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Johannes Stradanus (Bruges 1523-Florence 1605)

Ulysses and Circe 1570

Pen and brownish-black ink with brownish-grey wash, heightened with white, over traces of black chalk, on yellow prepared paper | 29.9 x 22.0 cm (sheet of paper) | RCIN 912969

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  • A drawing of groups of figures and animals within a receding arcade; in the left foreground Ulysses is led in by Mercury, who gives him the 'moly' root to protect him from Circe; they are watched by several of Ulysses' companions who have changed into animals. Behind, the seated Circe, holding her magic wand, and watched by two female companions, administers the magic potion to one of Ulysses' followers. Further back animals are fed by a female servant (from Book X, Ovid's Metamorphoses).

    Jan van der Straet travelled as a young man from Flanders to Italy (where he adopted the name Giovanni Stradanus), and spent most of his career in Florence. This is a study for a painting in Francesco de’ Medici’s cabinet room or studiolo in the Palazzo Vecchio. After the Trojan War, Odysseus landed on the island of the sorceress Circe, who turned his companions into animals. Odysseus set out to Circe’s palace to free the men, protected by a herb given to him by Mercury, here at lower left.

    This is a study for a painting of Odysseus and Circe in the Studiolo of Francesco de’ Medici (later Grand Duke of Tuscany), leading off the main chamber (the Sala del Cinquecento) of the Palazzo Vecchio, Florence. Francesco was fascinated by the sciences and natural phenomena, especially the metamorphic sciences such as alchemy, metallurgy and pharmacy, and the Studiolo was designed as a cabinet room to house his collection of small and precious objects, both natural and man-made. The room is lined with paintings following an iconographic programme devised during 1570 by Vasari and the learned Vincenzo Borghini, on the theme of (in the ceiling) the four elements, seasons and humours, and (around the walls) their interactions and transformations.

    The paintings fronting the cabinets are in two tiers, rectangular above and oval below, and in general the many painters who contributed to this scheme were each assigned a pair of vertically adjacent panels. Stradanus’s pair, to the right of centre of the left (Fire) wall, depict an Alchemist’s laboratory above and Odysseus and Circe below, each signed and dated IOANES STRATENSIS FLANDRUS 1570. Elaborate studies for the two paintings are in the Royal Collection; both are rectangular, suggesting that Stradanus devised the compositions at a stage in the planning when it was intended to have two equal tiers of rectangular paintings. The subsequent decision to use an oval format for the lower paintings required Stradanus to modify this composition, compressing it widthways and rearranging the animals.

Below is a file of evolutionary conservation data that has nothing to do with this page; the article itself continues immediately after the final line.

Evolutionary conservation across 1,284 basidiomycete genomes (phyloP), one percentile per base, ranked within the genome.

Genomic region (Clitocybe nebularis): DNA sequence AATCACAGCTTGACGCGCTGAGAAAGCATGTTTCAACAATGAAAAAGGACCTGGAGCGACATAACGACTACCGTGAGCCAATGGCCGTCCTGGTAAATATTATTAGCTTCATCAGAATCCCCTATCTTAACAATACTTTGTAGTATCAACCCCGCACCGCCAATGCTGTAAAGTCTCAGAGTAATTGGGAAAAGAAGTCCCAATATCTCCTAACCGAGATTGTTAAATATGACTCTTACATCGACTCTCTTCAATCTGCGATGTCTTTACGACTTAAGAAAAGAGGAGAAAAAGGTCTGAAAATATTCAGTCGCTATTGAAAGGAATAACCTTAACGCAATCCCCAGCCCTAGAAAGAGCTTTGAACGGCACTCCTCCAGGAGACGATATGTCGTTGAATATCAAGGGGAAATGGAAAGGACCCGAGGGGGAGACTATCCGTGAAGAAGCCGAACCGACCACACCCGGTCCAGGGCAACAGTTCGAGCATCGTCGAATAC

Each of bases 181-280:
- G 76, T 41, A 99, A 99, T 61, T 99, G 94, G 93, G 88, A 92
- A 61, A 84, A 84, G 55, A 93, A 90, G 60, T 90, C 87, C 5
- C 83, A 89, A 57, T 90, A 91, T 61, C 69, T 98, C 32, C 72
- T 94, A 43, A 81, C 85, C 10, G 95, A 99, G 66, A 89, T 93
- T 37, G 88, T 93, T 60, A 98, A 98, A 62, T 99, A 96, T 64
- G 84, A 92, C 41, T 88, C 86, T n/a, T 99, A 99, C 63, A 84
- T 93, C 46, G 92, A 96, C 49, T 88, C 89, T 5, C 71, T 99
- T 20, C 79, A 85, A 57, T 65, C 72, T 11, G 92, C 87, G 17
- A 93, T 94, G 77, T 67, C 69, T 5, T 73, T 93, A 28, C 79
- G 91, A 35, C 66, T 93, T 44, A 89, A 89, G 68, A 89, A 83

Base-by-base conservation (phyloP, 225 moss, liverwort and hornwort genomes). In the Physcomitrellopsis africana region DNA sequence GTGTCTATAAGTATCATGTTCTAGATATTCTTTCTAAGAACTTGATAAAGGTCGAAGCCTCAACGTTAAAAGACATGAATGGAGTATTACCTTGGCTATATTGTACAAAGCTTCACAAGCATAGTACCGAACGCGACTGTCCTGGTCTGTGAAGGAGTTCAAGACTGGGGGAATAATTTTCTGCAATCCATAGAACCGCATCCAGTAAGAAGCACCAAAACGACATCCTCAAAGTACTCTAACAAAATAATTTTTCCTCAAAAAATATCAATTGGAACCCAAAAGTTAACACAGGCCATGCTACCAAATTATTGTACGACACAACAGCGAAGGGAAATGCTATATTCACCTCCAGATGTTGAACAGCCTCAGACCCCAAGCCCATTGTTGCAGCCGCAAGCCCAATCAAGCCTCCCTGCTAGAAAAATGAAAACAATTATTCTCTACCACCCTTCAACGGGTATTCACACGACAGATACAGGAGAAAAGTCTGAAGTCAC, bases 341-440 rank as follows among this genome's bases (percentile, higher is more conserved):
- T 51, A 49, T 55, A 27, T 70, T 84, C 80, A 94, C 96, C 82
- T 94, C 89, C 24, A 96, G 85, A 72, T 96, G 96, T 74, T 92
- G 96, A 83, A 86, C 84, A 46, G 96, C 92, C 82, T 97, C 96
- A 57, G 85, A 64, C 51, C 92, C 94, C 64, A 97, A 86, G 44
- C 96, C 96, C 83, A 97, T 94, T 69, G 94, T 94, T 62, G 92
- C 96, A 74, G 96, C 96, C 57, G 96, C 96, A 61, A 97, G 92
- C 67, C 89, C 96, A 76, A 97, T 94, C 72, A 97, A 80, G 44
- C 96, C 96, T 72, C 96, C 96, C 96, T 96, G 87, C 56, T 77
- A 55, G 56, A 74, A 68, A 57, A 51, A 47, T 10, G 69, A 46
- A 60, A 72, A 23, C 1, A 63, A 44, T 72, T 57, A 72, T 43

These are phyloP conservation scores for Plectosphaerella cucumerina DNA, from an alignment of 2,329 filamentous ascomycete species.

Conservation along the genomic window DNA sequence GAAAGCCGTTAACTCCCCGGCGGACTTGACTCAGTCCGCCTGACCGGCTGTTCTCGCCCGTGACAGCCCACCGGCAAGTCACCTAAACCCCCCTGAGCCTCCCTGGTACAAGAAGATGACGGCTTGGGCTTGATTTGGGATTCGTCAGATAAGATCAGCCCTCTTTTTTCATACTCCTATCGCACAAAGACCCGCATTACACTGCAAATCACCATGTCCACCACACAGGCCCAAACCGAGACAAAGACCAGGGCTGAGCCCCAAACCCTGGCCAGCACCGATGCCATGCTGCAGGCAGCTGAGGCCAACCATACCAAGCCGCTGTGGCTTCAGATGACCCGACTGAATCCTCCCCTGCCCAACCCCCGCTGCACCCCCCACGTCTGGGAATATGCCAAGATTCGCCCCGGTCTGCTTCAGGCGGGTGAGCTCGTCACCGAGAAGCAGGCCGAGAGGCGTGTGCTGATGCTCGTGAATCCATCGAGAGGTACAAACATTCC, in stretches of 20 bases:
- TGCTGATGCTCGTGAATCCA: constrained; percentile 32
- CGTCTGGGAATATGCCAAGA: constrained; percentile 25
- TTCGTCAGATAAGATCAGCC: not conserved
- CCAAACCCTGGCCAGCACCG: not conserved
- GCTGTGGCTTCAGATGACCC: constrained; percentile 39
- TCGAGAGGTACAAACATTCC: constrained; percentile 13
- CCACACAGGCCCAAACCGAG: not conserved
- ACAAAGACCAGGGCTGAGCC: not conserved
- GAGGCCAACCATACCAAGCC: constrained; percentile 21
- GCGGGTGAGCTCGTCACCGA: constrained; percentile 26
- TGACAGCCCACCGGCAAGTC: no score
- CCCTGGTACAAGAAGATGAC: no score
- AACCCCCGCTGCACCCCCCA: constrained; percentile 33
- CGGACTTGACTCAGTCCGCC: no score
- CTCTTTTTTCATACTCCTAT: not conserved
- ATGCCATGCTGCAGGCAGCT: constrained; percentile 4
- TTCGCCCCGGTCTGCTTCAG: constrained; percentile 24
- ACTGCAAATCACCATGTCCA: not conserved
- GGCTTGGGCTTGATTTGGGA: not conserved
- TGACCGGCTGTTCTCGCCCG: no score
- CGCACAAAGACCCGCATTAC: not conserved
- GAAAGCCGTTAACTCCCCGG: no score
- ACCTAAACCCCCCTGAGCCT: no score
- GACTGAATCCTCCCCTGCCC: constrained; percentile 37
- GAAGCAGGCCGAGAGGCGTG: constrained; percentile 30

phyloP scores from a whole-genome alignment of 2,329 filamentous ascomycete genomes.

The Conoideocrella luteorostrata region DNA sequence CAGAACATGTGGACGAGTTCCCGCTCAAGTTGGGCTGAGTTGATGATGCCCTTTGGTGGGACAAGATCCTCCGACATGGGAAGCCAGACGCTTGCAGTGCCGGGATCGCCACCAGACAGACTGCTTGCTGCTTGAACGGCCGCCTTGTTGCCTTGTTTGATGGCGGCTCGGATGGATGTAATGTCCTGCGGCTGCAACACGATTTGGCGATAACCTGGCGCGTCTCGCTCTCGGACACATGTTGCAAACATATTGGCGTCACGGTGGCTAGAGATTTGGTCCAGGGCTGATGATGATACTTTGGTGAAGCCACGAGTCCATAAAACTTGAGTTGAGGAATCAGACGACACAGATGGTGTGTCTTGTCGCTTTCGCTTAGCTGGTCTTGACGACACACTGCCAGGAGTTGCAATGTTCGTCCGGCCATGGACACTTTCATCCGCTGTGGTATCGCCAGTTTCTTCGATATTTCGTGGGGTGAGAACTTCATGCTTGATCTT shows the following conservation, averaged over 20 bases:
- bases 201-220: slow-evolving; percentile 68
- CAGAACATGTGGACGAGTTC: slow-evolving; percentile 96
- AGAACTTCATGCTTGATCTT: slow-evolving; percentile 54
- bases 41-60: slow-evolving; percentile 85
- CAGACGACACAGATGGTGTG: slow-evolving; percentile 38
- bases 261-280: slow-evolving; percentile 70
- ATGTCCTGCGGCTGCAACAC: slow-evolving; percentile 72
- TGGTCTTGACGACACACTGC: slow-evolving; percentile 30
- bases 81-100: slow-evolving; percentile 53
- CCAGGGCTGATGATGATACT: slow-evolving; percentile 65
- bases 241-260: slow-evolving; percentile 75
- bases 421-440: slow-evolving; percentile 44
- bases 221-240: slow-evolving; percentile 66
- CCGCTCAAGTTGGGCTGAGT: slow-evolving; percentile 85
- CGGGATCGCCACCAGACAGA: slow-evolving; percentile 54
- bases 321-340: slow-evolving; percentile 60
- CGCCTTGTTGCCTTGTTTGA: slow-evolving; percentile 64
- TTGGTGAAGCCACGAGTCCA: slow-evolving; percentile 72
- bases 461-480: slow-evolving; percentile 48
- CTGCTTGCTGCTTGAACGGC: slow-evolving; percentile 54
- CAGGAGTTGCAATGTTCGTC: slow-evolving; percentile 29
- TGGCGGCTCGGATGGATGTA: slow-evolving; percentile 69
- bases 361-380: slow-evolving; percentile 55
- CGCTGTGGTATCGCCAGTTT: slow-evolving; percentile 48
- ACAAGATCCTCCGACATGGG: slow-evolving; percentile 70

The subject is taken from Book 10 of the Odyssey. During their journey home after the Trojan War, Odysseus and his companions landed on the island of the sorceress Circe. At centre right she is shown feeding one of the men with soup drugged with a potion that turned them into pigs: to the left of Circe is a man mid-transformation, on all fours with a pig’s head, while behind a servant feeds the swine. Odysseus set out to Circe’s palace to release the men, protected by a ‘moly root’ given by Mercury (with the winged helmet, in the left foreground beyond Odysseus). The Odyssey mentions only pigs, though the popularity of Giovanni Battista Gelli’s La Circe (1549), ten dialogues between Circe, Odysseus, and his transformed companions, ranging from an oyster to an elephant, encouraged the depiction of a variety of animals - here a lion, a bear, a wolf and a fox. In the distance is Penelope, the wife of Odysseus, seated at her loom as she passes the years waiting for his return.

    Catalogue entry adapted from The Art of Italy in the Royal Collection: Renaissance and Baroque, London, 2007

    Probably in the Royal Collection by c.1810

  • Medium and techniques

    Pen and brownish-black ink with brownish-grey wash, heightened with white, over traces of black chalk, on yellow prepared paper


    29.9 x 22.0 cm (sheet of paper)